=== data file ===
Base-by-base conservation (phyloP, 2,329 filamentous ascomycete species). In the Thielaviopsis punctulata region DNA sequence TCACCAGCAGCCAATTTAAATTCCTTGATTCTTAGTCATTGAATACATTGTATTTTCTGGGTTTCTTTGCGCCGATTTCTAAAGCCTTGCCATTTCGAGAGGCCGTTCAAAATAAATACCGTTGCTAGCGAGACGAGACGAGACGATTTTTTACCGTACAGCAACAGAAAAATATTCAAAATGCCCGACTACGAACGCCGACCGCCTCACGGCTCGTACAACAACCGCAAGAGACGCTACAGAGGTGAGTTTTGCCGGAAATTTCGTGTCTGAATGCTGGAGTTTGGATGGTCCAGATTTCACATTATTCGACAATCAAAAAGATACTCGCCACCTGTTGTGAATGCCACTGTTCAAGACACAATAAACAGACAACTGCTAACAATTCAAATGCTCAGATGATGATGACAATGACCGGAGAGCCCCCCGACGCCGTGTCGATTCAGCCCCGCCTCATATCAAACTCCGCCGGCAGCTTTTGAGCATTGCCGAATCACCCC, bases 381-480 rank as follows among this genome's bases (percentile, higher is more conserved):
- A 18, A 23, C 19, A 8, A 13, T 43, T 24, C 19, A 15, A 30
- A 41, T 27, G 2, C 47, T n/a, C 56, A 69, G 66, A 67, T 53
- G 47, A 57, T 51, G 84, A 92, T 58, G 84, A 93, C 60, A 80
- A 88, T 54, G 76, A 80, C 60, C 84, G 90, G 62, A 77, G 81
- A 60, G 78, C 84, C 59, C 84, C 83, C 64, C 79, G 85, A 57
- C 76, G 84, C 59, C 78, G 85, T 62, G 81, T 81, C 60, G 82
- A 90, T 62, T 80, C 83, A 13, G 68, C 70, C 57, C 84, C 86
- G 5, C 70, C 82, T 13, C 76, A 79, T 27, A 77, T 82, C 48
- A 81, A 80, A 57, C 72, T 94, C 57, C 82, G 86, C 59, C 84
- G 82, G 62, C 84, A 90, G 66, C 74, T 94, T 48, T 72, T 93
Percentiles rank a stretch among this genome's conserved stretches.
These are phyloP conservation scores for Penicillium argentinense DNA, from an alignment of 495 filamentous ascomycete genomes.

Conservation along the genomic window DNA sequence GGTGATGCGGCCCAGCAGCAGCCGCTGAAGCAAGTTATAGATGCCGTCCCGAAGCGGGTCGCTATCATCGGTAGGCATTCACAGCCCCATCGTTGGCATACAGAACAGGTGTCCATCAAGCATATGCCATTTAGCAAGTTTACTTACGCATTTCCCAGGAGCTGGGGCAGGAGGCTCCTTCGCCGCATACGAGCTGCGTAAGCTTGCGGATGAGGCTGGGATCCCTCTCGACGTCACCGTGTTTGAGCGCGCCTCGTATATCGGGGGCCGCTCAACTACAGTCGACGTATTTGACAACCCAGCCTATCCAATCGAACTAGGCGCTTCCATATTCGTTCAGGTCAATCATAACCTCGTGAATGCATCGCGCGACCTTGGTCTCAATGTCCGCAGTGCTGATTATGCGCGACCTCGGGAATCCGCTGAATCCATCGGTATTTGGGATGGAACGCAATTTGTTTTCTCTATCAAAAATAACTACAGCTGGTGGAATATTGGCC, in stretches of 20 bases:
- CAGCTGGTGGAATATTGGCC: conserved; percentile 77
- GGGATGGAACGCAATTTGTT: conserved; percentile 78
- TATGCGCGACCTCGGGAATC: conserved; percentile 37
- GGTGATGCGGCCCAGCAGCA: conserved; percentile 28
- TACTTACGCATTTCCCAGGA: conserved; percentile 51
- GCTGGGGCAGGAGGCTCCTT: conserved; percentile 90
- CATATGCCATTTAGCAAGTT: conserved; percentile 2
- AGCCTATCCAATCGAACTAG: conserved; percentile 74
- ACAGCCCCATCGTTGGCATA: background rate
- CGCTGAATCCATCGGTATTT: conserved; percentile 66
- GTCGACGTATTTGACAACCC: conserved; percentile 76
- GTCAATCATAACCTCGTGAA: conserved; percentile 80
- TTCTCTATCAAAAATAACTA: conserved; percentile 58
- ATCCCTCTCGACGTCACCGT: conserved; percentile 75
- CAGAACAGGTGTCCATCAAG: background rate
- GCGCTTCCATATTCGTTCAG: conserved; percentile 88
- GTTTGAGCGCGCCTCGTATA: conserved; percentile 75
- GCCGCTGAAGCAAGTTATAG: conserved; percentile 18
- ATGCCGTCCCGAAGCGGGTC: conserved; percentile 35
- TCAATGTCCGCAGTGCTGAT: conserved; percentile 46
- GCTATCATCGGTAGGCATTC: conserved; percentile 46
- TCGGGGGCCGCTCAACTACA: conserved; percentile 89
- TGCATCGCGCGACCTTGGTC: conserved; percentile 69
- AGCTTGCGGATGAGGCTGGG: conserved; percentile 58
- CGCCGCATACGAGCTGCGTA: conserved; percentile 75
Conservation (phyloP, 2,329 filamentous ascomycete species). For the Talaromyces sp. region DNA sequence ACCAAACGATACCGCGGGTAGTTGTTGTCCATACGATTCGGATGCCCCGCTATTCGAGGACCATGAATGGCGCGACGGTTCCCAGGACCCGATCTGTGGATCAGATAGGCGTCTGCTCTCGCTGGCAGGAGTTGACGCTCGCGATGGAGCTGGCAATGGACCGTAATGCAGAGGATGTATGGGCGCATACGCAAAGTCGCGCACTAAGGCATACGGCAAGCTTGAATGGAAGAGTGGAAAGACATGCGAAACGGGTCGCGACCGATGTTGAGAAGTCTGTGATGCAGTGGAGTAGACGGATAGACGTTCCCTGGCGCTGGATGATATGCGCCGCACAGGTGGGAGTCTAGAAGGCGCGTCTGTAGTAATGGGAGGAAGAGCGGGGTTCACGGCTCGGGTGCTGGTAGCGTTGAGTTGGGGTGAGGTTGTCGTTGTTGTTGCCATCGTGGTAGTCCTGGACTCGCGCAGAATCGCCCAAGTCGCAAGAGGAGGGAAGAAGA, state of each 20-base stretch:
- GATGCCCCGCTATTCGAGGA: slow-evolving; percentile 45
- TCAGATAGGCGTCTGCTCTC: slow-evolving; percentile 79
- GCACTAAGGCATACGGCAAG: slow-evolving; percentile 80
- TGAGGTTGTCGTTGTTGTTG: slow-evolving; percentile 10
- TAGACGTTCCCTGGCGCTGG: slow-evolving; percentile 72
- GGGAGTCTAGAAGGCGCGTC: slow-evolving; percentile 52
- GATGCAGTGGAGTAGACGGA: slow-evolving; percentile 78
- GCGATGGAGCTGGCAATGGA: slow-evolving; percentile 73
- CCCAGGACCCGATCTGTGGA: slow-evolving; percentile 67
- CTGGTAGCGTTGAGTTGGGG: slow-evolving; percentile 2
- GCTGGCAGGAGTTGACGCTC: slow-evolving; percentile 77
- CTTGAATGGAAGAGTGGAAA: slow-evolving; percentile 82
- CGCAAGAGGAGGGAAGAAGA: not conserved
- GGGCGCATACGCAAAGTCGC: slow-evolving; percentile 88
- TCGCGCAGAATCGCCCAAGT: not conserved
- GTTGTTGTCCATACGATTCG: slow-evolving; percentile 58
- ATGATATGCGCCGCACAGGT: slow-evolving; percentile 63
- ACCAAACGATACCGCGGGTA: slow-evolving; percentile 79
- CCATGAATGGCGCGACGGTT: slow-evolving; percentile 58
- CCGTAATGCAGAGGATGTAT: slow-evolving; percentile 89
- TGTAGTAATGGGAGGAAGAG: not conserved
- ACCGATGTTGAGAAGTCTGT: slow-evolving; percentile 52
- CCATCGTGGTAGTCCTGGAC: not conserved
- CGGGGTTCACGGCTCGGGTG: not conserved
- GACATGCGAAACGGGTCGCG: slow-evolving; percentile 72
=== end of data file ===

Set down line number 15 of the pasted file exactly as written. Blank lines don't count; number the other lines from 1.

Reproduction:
- CAGCTGGTGGAATATTGGCC: conserved; percentile 77